Pope Denounces 'Fake News,' Compares It to 'Crafty Serpent' That Misled Eve

Pope Francis
Pope Francis has called for a 'journalism of peace' in the face of fake news in his annual World Communications Day message ANDREAS SOLARO/AFP/Getty

Pope Francis has denounced "fake news" as evil, calling on journalists to dedicate themselves to the search for truth.

Francis dedicated his annual World Communications Day message on Wednesday to calling for a "journalism for peace" in the face of fake news, which "thrives on the absence of healthy confrontation with other sources of information."

The pope's message, which adopted the theme "The truth will set you free," comes just a week after Francis faced unprecedented negative press during his South American tour after he defended a Chilean bishop accused of covering up sexual abuse committed by a priest.

The pontiff insisted that victims show proof Bishop Juan Barros was complicit in the cover up of sex crimes committed by Rev. Fernando Karadima, and called accusations against the bishop "all calumny," or false slander against his reputation.

In his 52nd annual communications message, Francis said "the capacity to twist the truth is symptomatic of our condition, both as individuals and communities."

He alleged that the first instance of fake news can be dated back to the Biblical beginning of time, when Eve was misled by the "crafty serpent"—a story told in the Book of Genesis.

Fake news "was the strategy employed by the 'crafty serpent' in the Book of Genesis, who, at the dawn of humanity, created the first fake news (cf. Gen 3:1-15), which began the tragic history of human sin," he wrote.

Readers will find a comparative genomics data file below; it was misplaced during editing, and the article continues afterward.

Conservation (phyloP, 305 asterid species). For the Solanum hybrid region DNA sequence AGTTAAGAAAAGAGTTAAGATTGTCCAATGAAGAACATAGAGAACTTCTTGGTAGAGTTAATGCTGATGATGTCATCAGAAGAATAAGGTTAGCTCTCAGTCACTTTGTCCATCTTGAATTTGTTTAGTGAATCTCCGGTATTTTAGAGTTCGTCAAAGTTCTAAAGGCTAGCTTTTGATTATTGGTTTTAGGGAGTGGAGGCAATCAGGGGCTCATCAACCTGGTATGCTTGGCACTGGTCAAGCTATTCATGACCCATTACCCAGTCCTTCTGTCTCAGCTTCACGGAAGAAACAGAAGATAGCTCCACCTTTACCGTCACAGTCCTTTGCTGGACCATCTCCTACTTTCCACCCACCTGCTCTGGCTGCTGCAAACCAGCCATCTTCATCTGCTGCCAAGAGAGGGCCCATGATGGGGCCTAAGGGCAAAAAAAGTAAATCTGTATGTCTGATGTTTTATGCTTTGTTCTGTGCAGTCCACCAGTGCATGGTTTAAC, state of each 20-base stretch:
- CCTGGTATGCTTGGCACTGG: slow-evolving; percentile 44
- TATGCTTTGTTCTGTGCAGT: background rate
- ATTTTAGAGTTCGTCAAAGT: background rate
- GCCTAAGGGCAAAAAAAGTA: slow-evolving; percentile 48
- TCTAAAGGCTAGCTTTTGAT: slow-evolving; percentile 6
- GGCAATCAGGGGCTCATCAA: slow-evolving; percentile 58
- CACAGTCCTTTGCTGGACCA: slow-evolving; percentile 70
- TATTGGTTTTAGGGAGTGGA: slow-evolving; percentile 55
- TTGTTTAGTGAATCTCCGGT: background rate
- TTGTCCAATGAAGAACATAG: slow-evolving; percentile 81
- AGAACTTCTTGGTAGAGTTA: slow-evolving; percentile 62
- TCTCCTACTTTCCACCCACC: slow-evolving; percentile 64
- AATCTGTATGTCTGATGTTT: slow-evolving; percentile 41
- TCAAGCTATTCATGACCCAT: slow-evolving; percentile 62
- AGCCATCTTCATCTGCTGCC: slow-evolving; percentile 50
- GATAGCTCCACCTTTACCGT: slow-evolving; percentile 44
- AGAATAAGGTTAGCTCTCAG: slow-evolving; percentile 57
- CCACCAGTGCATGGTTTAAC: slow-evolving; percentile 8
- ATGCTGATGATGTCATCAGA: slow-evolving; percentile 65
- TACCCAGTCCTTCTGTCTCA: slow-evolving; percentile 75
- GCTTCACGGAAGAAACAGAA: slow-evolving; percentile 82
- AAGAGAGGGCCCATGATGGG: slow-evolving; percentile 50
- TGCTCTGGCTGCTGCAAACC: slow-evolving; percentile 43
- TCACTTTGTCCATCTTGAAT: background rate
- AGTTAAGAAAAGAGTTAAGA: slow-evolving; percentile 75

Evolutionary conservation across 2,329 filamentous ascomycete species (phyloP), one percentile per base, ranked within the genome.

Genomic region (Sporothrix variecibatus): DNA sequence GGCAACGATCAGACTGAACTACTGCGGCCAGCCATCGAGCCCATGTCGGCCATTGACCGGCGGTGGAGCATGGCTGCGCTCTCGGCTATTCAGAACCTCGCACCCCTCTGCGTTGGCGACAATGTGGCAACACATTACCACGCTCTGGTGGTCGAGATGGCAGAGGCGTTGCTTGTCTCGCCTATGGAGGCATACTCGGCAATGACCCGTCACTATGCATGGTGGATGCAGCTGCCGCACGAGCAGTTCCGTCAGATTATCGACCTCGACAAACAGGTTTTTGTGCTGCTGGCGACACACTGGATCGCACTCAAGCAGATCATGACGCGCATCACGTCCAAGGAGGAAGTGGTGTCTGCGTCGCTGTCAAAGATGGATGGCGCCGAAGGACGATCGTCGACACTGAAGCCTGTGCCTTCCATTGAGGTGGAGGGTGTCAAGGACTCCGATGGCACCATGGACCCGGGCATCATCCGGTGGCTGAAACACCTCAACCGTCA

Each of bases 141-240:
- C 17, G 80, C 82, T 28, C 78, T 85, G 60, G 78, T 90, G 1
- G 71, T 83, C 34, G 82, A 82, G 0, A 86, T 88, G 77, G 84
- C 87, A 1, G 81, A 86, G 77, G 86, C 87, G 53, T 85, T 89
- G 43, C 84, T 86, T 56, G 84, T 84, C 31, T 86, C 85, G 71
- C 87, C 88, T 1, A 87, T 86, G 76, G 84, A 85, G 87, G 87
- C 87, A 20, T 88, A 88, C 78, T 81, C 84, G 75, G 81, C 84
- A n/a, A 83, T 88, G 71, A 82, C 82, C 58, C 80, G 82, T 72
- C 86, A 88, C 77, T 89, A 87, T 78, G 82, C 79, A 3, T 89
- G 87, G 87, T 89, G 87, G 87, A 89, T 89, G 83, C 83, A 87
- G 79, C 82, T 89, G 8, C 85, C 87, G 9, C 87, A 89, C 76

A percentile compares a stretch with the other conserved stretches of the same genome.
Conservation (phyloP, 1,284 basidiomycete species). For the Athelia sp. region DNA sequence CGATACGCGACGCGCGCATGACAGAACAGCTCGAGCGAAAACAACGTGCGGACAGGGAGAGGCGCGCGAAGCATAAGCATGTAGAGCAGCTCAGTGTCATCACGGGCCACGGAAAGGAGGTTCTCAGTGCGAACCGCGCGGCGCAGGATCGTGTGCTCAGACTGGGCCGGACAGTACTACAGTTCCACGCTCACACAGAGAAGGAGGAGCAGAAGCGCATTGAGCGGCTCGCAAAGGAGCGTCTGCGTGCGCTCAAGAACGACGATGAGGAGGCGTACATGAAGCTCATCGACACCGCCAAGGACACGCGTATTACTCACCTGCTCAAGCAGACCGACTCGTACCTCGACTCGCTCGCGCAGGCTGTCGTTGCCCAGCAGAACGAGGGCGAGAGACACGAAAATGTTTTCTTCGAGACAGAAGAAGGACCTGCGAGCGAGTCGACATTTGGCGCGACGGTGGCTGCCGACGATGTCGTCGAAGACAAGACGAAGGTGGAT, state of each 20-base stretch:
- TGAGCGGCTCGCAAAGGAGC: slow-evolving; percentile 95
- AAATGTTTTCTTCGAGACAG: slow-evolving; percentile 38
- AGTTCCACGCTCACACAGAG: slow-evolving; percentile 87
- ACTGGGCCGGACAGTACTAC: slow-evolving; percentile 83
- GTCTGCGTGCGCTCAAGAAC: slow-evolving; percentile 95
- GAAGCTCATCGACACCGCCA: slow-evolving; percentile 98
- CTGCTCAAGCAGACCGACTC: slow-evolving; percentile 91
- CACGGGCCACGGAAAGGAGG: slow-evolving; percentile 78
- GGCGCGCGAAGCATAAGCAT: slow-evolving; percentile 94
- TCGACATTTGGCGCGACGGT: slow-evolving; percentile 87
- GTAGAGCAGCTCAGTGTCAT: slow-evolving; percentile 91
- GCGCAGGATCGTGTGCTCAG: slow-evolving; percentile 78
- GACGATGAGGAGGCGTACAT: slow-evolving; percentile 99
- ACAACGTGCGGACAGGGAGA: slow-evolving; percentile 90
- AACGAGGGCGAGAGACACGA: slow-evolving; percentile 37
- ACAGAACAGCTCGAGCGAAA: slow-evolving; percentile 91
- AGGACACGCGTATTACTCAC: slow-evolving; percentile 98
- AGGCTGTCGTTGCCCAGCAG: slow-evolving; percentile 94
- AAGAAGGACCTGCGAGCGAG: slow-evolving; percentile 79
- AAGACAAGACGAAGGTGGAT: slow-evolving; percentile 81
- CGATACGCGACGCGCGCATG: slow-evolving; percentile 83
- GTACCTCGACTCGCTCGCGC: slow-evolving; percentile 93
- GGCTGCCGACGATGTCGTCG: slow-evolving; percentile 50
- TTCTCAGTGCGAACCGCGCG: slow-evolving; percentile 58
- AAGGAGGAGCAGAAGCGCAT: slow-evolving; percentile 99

Read more: Pope Francis says sex abuse victims are slandering Catholic bishop they say helped commit sex crimes

"The strategy of this skilled 'Father of Lies (Jn 8:44) is precisely mimicry, that sly and dangerous form of seduction that worms its way into the heart with false and alluring arguments," Francis said.

The pope applauded efforts to educate the general public on how to identify fake news, adding: "We need to unmask what could be called the 'snake-tactics' used by those who disguise themselves in order to strike at any time and place."

He also suggested that fake news is driven by "economic and manipulative aims" that are "rooted in a thirst for power" and asserted that people are drawn to sharing fake news because it "appeals to the insatiable greed so easily aroused in human beings."

"That is why education for truth means teaching people how to discern, evaluate and understand our deepest desires and inclinations, lest we lose sight of what is good and yield to every temptation," Francis said.

The pope has been the target of fake news a number of times, including one story produced by a now-defunct "satirical" website that claimed Francis had endorsed Donald Trump in the 2016 presidential election campaign.

The term fake news has risen to prominence in recent years, in large part thanks to Trump, who has frequently accused news outlets of producing it.

The U.S. leader also recently organized his own self-proclaimed "fake news awards."